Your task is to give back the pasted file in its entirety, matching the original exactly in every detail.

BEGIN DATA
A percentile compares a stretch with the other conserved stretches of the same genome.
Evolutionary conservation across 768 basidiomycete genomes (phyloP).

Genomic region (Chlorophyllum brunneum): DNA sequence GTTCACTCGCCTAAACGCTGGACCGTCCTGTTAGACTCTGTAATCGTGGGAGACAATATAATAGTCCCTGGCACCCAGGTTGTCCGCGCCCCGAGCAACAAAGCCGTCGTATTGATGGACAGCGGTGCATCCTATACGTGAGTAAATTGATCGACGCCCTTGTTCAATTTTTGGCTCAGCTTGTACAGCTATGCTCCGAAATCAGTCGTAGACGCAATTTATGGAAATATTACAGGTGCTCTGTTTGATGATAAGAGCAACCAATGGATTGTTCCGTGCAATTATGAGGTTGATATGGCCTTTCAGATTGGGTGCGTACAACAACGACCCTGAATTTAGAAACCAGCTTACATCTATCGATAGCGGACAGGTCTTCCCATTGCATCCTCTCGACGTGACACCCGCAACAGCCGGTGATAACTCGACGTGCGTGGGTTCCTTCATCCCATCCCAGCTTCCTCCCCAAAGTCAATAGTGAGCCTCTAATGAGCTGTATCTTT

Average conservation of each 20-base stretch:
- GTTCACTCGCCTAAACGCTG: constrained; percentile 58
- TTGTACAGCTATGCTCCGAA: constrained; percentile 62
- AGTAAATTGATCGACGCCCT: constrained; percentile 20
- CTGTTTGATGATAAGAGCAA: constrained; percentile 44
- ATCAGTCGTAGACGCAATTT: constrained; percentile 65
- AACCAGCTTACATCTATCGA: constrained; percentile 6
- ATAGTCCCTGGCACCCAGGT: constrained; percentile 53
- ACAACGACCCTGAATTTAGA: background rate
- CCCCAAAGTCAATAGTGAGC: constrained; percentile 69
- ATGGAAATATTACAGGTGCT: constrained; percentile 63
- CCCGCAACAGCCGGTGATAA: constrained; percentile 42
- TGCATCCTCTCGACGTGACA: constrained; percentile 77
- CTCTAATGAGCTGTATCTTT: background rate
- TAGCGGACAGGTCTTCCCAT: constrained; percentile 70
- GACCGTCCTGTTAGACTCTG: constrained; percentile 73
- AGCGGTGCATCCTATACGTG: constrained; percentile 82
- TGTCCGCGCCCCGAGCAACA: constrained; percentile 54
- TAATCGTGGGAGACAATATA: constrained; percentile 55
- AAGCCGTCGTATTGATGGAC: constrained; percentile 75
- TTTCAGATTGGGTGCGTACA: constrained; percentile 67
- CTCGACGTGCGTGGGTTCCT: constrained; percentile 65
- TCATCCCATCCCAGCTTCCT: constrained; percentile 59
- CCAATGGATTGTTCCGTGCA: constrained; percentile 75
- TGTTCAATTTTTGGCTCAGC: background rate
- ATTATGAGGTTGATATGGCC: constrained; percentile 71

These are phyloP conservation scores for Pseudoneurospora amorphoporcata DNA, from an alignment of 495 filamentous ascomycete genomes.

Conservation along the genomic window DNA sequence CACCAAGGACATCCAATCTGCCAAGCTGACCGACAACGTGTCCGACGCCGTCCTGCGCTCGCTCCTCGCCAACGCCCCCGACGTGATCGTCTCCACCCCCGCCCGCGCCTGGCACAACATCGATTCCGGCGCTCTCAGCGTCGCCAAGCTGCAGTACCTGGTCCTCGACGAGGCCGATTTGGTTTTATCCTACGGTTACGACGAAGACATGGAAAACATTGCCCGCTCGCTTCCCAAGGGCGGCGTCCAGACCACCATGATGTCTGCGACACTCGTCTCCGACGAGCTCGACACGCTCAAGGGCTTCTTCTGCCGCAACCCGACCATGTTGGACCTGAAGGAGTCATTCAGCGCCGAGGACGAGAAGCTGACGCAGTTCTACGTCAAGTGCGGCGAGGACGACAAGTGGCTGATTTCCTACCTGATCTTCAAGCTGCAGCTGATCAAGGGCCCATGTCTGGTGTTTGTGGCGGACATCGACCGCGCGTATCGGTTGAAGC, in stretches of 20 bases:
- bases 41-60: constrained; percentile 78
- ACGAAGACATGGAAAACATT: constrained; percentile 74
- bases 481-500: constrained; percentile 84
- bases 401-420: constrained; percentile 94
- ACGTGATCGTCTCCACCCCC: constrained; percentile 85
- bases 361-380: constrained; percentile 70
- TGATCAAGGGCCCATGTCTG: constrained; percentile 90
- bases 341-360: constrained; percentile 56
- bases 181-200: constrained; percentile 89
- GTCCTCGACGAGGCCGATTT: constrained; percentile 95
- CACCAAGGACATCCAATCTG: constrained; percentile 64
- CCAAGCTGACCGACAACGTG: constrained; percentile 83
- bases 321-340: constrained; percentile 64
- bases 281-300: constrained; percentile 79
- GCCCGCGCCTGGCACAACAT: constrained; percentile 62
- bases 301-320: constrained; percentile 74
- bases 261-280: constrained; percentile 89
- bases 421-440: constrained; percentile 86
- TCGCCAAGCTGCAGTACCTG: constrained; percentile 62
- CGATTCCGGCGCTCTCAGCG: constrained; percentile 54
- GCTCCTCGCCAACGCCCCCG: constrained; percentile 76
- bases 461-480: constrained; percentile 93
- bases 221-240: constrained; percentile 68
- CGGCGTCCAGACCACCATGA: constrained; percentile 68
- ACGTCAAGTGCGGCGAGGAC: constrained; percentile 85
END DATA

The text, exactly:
A percentile compares a stretch with the other conserved stretches of the same genome.
Evolutionary conservation across 768 basidiomycete genomes (phyloP).

Genomic region (Chlorophyllum brunneum): DNA sequence GTTCACTCGCCTAAACGCTGGACCGTCCTGTTAGACTCTGTAATCGTGGGAGACAATATAATAGTCCCTGGCACCCAGGTTGTCCGCGCCCCGAGCAACAAAGCCGTCGTATTGATGGACAGCGGTGCATCCTATACGTGAGTAAATTGATCGACGCCCTTGTTCAATTTTTGGCTCAGCTTGTACAGCTATGCTCCGAAATCAGTCGTAGACGCAATTTATGGAAATATTACAGGTGCTCTGTTTGATGATAAGAGCAACCAATGGATTGTTCCGTGCAATTATGAGGTTGATATGGCCTTTCAGATTGGGTGCGTACAACAACGACCCTGAATTTAGAAACCAGCTTACATCTATCGATAGCGGACAGGTCTTCCCATTGCATCCTCTCGACGTGACACCCGCAACAGCCGGTGATAACTCGACGTGCGTGGGTTCCTTCATCCCATCCCAGCTTCCTCCCCAAAGTCAATAGTGAGCCTCTAATGAGCTGTATCTTT

Average conservation of each 20-base stretch:
- GTTCACTCGCCTAAACGCTG: constrained; percentile 58
- TTGTACAGCTATGCTCCGAA: constrained; percentile 62
- AGTAAATTGATCGACGCCCT: constrained; percentile 20
- CTGTTTGATGATAAGAGCAA: constrained; percentile 44
- ATCAGTCGTAGACGCAATTT: constrained; percentile 65
- AACCAGCTTACATCTATCGA: constrained; percentile 6
- ATAGTCCCTGGCACCCAGGT: constrained; percentile 53
- ACAACGACCCTGAATTTAGA: background rate
- CCCCAAAGTCAATAGTGAGC: constrained; percentile 69
- ATGGAAATATTACAGGTGCT: constrained; percentile 63
- CCCGCAACAGCCGGTGATAA: constrained; percentile 42
- TGCATCCTCTCGACGTGACA: constrained; percentile 77
- CTCTAATGAGCTGTATCTTT: background rate
- TAGCGGACAGGTCTTCCCAT: constrained; percentile 70
- GACCGTCCTGTTAGACTCTG: constrained; percentile 73
- AGCGGTGCATCCTATACGTG: constrained; percentile 82
- TGTCCGCGCCCCGAGCAACA: constrained; percentile 54
- TAATCGTGGGAGACAATATA: constrained; percentile 55
- AAGCCGTCGTATTGATGGAC: constrained; percentile 75
- TTTCAGATTGGGTGCGTACA: constrained; percentile 67
- CTCGACGTGCGTGGGTTCCT: constrained; percentile 65
- TCATCCCATCCCAGCTTCCT: constrained; percentile 59
- CCAATGGATTGTTCCGTGCA: constrained; percentile 75
- TGTTCAATTTTTGGCTCAGC: background rate
- ATTATGAGGTTGATATGGCC: constrained; percentile 71

These are phyloP conservation scores for Pseudoneurospora amorphoporcata DNA, from an alignment of 495 filamentous ascomycete genomes.

Conservation along the genomic window DNA sequence CACCAAGGACATCCAATCTGCCAAGCTGACCGACAACGTGTCCGACGCCGTCCTGCGCTCGCTCCTCGCCAACGCCCCCGACGTGATCGTCTCCACCCCCGCCCGCGCCTGGCACAACATCGATTCCGGCGCTCTCAGCGTCGCCAAGCTGCAGTACCTGGTCCTCGACGAGGCCGATTTGGTTTTATCCTACGGTTACGACGAAGACATGGAAAACATTGCCCGCTCGCTTCCCAAGGGCGGCGTCCAGACCACCATGATGTCTGCGACACTCGTCTCCGACGAGCTCGACACGCTCAAGGGCTTCTTCTGCCGCAACCCGACCATGTTGGACCTGAAGGAGTCATTCAGCGCCGAGGACGAGAAGCTGACGCAGTTCTACGTCAAGTGCGGCGAGGACGACAAGTGGCTGATTTCCTACCTGATCTTCAAGCTGCAGCTGATCAAGGGCCCATGTCTGGTGTTTGTGGCGGACATCGACCGCGCGTATCGGTTGAAGC, in stretches of 20 bases:
- bases 41-60: constrained; percentile 78
- ACGAAGACATGGAAAACATT: constrained; percentile 74
- bases 481-500: constrained; percentile 84
- bases 401-420: constrained; percentile 94
- ACGTGATCGTCTCCACCCCC: constrained; percentile 85
- bases 361-380: constrained; percentile 70
- TGATCAAGGGCCCATGTCTG: constrained; percentile 90
- bases 341-360: constrained; percentile 56
- bases 181-200: constrained; percentile 89
- GTCCTCGACGAGGCCGATTT: constrained; percentile 95
- CACCAAGGACATCCAATCTG: constrained; percentile 64
- CCAAGCTGACCGACAACGTG: constrained; percentile 83
- bases 321-340: constrained; percentile 64
- bases 281-300: constrained; percentile 79
- GCCCGCGCCTGGCACAACAT: constrained; percentile 62
- bases 301-320: constrained; percentile 74
- bases 261-280: constrained; percentile 89
- bases 421-440: constrained; percentile 86
- TCGCCAAGCTGCAGTACCTG: constrained; percentile 62
- CGATTCCGGCGCTCTCAGCG: constrained; percentile 54
- GCTCCTCGCCAACGCCCCCG: constrained; percentile 76
- bases 461-480: constrained; percentile 93
- bases 221-240: constrained; percentile 68
- CGGCGTCCAGACCACCATGA: constrained; percentile 68
- ACGTCAAGTGCGGCGAGGAC: constrained; percentile 85